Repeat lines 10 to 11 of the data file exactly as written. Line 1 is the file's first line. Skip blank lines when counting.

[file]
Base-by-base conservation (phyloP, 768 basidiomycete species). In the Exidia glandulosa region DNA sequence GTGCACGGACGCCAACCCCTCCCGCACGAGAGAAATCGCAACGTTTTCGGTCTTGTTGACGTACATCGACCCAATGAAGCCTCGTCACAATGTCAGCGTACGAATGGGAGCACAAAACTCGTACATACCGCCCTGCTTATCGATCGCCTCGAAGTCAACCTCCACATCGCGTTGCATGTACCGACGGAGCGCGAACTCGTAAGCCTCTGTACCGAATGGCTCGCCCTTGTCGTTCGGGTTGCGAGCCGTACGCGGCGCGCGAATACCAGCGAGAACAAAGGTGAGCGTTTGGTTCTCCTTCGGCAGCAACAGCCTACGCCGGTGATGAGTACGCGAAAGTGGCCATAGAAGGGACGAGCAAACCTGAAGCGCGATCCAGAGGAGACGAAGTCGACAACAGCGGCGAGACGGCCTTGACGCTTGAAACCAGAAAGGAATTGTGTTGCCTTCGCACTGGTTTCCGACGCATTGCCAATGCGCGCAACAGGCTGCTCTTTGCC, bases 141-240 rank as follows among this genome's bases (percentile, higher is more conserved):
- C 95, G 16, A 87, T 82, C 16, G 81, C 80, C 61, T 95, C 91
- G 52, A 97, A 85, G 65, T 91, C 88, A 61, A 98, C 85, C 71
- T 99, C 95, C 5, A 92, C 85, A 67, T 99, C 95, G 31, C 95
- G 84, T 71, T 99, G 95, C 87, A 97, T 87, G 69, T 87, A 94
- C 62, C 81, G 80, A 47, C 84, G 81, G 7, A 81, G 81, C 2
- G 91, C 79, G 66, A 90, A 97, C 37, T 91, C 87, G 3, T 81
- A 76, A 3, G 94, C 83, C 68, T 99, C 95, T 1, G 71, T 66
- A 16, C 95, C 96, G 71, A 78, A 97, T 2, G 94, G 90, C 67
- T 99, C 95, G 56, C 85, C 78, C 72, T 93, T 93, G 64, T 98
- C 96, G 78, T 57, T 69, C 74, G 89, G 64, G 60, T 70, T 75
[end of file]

- T 99, C 95, G 56, C 85, C 78, C 72, T 93, T 93, G 64, T 98
- C 96, G 78, T 57, T 69, C 74, G 89, G 64, G 60, T 70, T 75